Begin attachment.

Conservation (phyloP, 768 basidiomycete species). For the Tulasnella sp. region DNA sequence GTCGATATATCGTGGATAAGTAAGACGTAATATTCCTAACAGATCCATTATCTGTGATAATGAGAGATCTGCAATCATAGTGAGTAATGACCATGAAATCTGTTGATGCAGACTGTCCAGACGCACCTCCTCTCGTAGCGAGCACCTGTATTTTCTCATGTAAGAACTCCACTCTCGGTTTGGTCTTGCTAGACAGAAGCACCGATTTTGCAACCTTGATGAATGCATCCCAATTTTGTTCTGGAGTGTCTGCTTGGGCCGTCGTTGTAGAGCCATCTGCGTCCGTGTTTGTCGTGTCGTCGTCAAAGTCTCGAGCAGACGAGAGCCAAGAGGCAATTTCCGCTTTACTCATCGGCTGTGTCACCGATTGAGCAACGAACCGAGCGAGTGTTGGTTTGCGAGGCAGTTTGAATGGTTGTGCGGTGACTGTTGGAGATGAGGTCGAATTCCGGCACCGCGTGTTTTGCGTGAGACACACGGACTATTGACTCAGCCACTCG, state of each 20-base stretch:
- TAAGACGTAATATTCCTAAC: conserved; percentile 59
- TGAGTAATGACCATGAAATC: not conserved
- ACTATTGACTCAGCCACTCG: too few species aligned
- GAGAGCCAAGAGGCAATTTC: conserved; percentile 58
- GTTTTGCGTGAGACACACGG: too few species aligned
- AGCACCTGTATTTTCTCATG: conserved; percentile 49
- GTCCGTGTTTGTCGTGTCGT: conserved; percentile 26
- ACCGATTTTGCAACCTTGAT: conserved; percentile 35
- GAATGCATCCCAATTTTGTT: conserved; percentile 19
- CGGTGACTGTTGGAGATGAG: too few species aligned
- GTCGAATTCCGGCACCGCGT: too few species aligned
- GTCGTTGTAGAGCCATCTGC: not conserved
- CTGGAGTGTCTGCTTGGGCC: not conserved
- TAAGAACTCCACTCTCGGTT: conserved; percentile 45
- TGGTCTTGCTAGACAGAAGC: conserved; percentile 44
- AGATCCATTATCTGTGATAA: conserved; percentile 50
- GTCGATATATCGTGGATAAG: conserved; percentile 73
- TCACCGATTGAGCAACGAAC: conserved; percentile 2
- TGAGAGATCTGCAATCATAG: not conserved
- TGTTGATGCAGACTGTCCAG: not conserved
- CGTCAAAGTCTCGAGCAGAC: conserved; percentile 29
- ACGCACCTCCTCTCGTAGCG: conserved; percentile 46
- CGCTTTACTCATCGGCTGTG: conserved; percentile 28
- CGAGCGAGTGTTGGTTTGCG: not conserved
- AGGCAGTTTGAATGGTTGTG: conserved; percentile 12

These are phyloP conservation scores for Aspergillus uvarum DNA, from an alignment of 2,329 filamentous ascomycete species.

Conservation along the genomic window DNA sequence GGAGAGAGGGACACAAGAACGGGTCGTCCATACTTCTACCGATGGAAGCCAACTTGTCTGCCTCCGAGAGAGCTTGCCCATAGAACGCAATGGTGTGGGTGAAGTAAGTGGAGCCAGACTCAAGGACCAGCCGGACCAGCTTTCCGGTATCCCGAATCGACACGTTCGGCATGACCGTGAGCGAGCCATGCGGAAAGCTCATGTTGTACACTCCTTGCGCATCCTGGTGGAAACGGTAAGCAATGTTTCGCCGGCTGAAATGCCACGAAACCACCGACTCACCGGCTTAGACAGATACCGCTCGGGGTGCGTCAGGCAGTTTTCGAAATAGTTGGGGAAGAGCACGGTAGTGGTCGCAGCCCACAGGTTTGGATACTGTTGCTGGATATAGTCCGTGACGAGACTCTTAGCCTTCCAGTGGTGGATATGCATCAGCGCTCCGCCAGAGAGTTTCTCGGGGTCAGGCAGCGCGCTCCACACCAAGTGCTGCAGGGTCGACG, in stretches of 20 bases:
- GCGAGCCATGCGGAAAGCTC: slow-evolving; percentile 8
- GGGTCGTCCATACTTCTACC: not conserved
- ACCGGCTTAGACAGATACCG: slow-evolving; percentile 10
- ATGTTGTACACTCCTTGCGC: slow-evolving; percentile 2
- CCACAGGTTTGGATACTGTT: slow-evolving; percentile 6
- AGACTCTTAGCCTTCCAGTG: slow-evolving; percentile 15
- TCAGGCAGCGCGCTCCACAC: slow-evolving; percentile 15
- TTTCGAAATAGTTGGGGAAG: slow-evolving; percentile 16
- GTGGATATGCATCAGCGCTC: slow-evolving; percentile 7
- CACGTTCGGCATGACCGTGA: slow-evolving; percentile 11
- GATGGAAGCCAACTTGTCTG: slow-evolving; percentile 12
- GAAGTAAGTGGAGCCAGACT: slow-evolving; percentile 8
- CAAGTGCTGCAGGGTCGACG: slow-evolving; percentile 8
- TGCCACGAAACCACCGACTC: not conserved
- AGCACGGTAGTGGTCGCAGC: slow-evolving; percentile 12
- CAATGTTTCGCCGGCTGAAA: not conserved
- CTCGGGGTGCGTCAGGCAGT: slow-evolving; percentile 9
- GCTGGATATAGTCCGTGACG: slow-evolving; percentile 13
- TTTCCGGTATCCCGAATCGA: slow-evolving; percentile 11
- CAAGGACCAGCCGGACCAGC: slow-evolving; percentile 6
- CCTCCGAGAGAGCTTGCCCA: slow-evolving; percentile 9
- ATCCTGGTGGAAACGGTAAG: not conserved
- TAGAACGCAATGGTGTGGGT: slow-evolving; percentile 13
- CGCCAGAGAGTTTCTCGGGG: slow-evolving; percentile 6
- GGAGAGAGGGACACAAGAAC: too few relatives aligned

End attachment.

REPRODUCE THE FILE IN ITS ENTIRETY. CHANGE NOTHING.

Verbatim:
Conservation (phyloP, 768 basidiomycete species). For the Tulasnella sp. region DNA sequence GTCGATATATCGTGGATAAGTAAGACGTAATATTCCTAACAGATCCATTATCTGTGATAATGAGAGATCTGCAATCATAGTGAGTAATGACCATGAAATCTGTTGATGCAGACTGTCCAGACGCACCTCCTCTCGTAGCGAGCACCTGTATTTTCTCATGTAAGAACTCCACTCTCGGTTTGGTCTTGCTAGACAGAAGCACCGATTTTGCAACCTTGATGAATGCATCCCAATTTTGTTCTGGAGTGTCTGCTTGGGCCGTCGTTGTAGAGCCATCTGCGTCCGTGTTTGTCGTGTCGTCGTCAAAGTCTCGAGCAGACGAGAGCCAAGAGGCAATTTCCGCTTTACTCATCGGCTGTGTCACCGATTGAGCAACGAACCGAGCGAGTGTTGGTTTGCGAGGCAGTTTGAATGGTTGTGCGGTGACTGTTGGAGATGAGGTCGAATTCCGGCACCGCGTGTTTTGCGTGAGACACACGGACTATTGACTCAGCCACTCG, state of each 20-base stretch:
- TAAGACGTAATATTCCTAAC: conserved; percentile 59
- TGAGTAATGACCATGAAATC: not conserved
- ACTATTGACTCAGCCACTCG: too few species aligned
- GAGAGCCAAGAGGCAATTTC: conserved; percentile 58
- GTTTTGCGTGAGACACACGG: too few species aligned
- AGCACCTGTATTTTCTCATG: conserved; percentile 49
- GTCCGTGTTTGTCGTGTCGT: conserved; percentile 26
- ACCGATTTTGCAACCTTGAT: conserved; percentile 35
- GAATGCATCCCAATTTTGTT: conserved; percentile 19
- CGGTGACTGTTGGAGATGAG: too few species aligned
- GTCGAATTCCGGCACCGCGT: too few species aligned
- GTCGTTGTAGAGCCATCTGC: not conserved
- CTGGAGTGTCTGCTTGGGCC: not conserved
- TAAGAACTCCACTCTCGGTT: conserved; percentile 45
- TGGTCTTGCTAGACAGAAGC: conserved; percentile 44
- AGATCCATTATCTGTGATAA: conserved; percentile 50
- GTCGATATATCGTGGATAAG: conserved; percentile 73
- TCACCGATTGAGCAACGAAC: conserved; percentile 2
- TGAGAGATCTGCAATCATAG: not conserved
- TGTTGATGCAGACTGTCCAG: not conserved
- CGTCAAAGTCTCGAGCAGAC: conserved; percentile 29
- ACGCACCTCCTCTCGTAGCG: conserved; percentile 46
- CGCTTTACTCATCGGCTGTG: conserved; percentile 28
- CGAGCGAGTGTTGGTTTGCG: not conserved
- AGGCAGTTTGAATGGTTGTG: conserved; percentile 12

These are phyloP conservation scores for Aspergillus uvarum DNA, from an alignment of 2,329 filamentous ascomycete species.

Conservation along the genomic window DNA sequence GGAGAGAGGGACACAAGAACGGGTCGTCCATACTTCTACCGATGGAAGCCAACTTGTCTGCCTCCGAGAGAGCTTGCCCATAGAACGCAATGGTGTGGGTGAAGTAAGTGGAGCCAGACTCAAGGACCAGCCGGACCAGCTTTCCGGTATCCCGAATCGACACGTTCGGCATGACCGTGAGCGAGCCATGCGGAAAGCTCATGTTGTACACTCCTTGCGCATCCTGGTGGAAACGGTAAGCAATGTTTCGCCGGCTGAAATGCCACGAAACCACCGACTCACCGGCTTAGACAGATACCGCTCGGGGTGCGTCAGGCAGTTTTCGAAATAGTTGGGGAAGAGCACGGTAGTGGTCGCAGCCCACAGGTTTGGATACTGTTGCTGGATATAGTCCGTGACGAGACTCTTAGCCTTCCAGTGGTGGATATGCATCAGCGCTCCGCCAGAGAGTTTCTCGGGGTCAGGCAGCGCGCTCCACACCAAGTGCTGCAGGGTCGACG, in stretches of 20 bases:
- GCGAGCCATGCGGAAAGCTC: slow-evolving; percentile 8
- GGGTCGTCCATACTTCTACC: not conserved
- ACCGGCTTAGACAGATACCG: slow-evolving; percentile 10
- ATGTTGTACACTCCTTGCGC: slow-evolving; percentile 2
- CCACAGGTTTGGATACTGTT: slow-evolving; percentile 6
- AGACTCTTAGCCTTCCAGTG: slow-evolving; percentile 15
- TCAGGCAGCGCGCTCCACAC: slow-evolving; percentile 15
- TTTCGAAATAGTTGGGGAAG: slow-evolving; percentile 16
- GTGGATATGCATCAGCGCTC: slow-evolving; percentile 7
- CACGTTCGGCATGACCGTGA: slow-evolving; percentile 11
- GATGGAAGCCAACTTGTCTG: slow-evolving; percentile 12
- GAAGTAAGTGGAGCCAGACT: slow-evolving; percentile 8
- CAAGTGCTGCAGGGTCGACG: slow-evolving; percentile 8
- TGCCACGAAACCACCGACTC: not conserved
- AGCACGGTAGTGGTCGCAGC: slow-evolving; percentile 12
- CAATGTTTCGCCGGCTGAAA: not conserved
- CTCGGGGTGCGTCAGGCAGT: slow-evolving; percentile 9
- GCTGGATATAGTCCGTGACG: slow-evolving; percentile 13
- TTTCCGGTATCCCGAATCGA: slow-evolving; percentile 11
- CAAGGACCAGCCGGACCAGC: slow-evolving; percentile 6
- CCTCCGAGAGAGCTTGCCCA: slow-evolving; percentile 9
- ATCCTGGTGGAAACGGTAAG: not conserved
- TAGAACGCAATGGTGTGGGT: slow-evolving; percentile 13
- CGCCAGAGAGTTTCTCGGGG: slow-evolving; percentile 6
- GGAGAGAGGGACACAAGAAC: too few relatives aligned